Sun, Aug. 15, 2010

No Crime: Third-Party Wifi Connection

CK - Washington.Does connecting to a stranger's WIFI constitute a crime? Courts in Germany law interpreted the law differently. The most recent decision, in the matter 20 Ds-10 Js 1977/08-282/08, found no crime.

As a matter of societal and legal policy, the decision is sensible. As smartphones, laptops, PDAs and other mobile devices roam, they can link up with routers automatically, and routers automatically offer Wifi connections. The court decided the matter, however, on narrow statutory grounds. The Wifi connection can occur without the intent or knowledge of the device's owner.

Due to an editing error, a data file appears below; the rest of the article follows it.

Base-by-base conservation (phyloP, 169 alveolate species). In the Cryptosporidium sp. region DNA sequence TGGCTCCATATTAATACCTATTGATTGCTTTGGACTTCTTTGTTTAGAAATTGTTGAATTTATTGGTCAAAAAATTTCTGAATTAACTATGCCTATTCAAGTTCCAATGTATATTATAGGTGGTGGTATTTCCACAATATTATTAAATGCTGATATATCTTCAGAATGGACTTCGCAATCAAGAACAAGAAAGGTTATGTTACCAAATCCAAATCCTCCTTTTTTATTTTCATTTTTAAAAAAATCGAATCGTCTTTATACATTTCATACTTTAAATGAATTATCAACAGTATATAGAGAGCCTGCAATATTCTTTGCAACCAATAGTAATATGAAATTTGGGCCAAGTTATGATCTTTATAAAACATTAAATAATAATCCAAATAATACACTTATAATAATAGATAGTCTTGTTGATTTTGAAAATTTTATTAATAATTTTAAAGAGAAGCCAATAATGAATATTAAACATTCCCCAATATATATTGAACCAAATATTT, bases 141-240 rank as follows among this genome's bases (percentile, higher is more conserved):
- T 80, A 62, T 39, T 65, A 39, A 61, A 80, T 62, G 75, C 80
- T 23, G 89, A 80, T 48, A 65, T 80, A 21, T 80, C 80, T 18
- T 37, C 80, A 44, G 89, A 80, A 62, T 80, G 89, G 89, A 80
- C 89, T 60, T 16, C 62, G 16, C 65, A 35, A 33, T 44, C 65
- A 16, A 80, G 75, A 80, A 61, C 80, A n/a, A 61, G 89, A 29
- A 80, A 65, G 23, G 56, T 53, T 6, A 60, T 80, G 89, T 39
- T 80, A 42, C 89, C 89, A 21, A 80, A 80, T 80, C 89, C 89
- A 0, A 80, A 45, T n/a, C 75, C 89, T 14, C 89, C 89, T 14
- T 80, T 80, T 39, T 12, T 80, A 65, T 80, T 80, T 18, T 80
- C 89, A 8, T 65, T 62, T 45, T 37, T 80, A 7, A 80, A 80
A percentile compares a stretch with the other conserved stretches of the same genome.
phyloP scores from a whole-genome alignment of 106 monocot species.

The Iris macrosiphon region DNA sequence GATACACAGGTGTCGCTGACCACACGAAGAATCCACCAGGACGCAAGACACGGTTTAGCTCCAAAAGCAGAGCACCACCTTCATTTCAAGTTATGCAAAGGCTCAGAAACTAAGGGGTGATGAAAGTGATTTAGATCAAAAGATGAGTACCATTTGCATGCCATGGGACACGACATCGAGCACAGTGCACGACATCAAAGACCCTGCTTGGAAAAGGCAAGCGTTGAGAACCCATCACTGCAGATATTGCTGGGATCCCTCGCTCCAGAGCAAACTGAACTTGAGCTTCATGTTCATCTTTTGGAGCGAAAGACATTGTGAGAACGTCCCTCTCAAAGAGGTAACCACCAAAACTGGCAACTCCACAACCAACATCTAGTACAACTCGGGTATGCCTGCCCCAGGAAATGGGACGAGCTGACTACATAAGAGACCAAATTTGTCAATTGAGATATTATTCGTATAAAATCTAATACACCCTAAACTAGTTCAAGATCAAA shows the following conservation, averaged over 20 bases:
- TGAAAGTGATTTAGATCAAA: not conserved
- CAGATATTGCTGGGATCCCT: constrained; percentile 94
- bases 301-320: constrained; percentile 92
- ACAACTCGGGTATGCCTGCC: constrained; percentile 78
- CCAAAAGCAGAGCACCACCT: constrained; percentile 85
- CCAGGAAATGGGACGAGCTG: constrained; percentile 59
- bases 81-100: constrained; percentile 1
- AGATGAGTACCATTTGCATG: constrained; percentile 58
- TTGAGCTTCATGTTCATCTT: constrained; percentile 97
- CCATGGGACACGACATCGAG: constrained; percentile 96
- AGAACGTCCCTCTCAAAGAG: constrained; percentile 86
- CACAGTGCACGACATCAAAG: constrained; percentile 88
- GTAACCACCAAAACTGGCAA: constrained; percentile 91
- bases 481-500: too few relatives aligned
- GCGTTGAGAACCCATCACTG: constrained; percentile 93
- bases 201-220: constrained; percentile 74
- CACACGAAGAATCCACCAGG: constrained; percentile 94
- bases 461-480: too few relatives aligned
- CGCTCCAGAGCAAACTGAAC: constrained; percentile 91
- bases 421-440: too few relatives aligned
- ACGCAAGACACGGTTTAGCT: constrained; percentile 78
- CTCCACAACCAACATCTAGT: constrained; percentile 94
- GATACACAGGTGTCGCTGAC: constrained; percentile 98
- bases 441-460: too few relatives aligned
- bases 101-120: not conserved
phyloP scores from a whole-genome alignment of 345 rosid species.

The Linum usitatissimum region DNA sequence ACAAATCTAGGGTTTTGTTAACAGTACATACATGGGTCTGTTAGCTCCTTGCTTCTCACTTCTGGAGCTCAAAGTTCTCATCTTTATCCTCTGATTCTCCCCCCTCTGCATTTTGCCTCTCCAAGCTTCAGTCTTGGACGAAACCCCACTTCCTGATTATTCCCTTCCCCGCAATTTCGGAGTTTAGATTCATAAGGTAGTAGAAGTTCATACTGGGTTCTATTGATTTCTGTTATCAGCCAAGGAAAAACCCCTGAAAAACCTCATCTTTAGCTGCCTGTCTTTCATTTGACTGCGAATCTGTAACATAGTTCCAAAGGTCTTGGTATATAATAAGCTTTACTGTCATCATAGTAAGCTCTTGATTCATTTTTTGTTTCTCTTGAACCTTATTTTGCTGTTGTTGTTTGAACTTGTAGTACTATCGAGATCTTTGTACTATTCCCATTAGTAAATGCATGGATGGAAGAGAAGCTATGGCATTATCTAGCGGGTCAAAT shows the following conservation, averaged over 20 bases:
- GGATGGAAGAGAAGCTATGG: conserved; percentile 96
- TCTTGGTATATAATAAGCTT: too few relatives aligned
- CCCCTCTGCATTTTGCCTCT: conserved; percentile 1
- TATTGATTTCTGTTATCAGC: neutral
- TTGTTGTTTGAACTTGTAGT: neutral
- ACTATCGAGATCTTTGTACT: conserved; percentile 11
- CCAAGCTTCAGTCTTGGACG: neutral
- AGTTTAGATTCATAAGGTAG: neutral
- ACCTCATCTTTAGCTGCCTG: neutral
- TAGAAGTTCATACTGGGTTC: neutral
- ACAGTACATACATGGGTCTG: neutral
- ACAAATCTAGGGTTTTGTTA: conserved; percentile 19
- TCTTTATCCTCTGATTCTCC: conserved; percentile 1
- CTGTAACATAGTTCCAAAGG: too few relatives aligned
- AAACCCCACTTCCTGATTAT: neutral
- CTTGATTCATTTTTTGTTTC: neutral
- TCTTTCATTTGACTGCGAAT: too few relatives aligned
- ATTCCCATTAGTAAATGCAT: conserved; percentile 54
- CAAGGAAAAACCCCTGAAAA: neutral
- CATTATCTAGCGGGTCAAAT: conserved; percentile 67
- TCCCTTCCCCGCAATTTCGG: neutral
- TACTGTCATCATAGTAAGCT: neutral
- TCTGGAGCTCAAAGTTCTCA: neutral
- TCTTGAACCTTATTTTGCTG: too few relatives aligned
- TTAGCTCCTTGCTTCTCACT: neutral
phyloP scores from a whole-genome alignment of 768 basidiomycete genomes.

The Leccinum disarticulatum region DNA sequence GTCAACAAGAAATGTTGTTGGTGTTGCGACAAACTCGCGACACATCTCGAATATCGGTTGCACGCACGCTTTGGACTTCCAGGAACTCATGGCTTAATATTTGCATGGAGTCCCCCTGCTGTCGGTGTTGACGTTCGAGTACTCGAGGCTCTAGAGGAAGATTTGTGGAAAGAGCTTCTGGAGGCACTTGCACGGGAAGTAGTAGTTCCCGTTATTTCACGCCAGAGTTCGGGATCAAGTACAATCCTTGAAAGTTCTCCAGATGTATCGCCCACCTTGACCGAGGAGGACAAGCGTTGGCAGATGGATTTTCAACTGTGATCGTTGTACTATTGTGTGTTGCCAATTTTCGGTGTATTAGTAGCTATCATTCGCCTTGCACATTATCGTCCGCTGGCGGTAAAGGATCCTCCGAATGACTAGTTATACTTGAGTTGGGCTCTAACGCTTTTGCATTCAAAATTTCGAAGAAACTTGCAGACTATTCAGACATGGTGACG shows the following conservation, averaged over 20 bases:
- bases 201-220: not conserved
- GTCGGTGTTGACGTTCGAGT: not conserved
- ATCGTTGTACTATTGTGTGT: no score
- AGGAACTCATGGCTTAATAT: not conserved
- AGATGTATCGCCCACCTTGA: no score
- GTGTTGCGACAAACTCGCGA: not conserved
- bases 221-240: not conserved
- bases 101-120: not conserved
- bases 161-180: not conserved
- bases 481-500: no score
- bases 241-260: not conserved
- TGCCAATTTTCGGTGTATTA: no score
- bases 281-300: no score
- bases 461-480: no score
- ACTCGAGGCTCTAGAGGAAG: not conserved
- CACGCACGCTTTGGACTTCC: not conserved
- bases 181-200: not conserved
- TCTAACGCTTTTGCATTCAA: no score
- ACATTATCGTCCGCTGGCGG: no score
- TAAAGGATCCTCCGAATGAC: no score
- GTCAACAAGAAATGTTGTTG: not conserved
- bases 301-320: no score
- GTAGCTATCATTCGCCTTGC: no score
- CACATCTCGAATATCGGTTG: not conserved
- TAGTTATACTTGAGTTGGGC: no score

A trial court in Wuppertal tested various criminal statutes, ranging from data protection to systems invasion. On August 3, 2010, the court concluded that the device does not seek protected data through the WIFI router. The router's provision of an IP address does not constitute an invasion. The data received by the mobile device, such as the router-assigned IP address, does not fall within the scope of identifiable personal data which the law intends to protect.

As to non-criminal liability, the German Supreme Court in Karlsruhe had recently decided that contributory infringement liability may attach to leaving a Wifi router open to public access. That court may have misunderstood in its May 12, 2010 decision long-standing rules that have granted communications providers immunity for the acts of their users.

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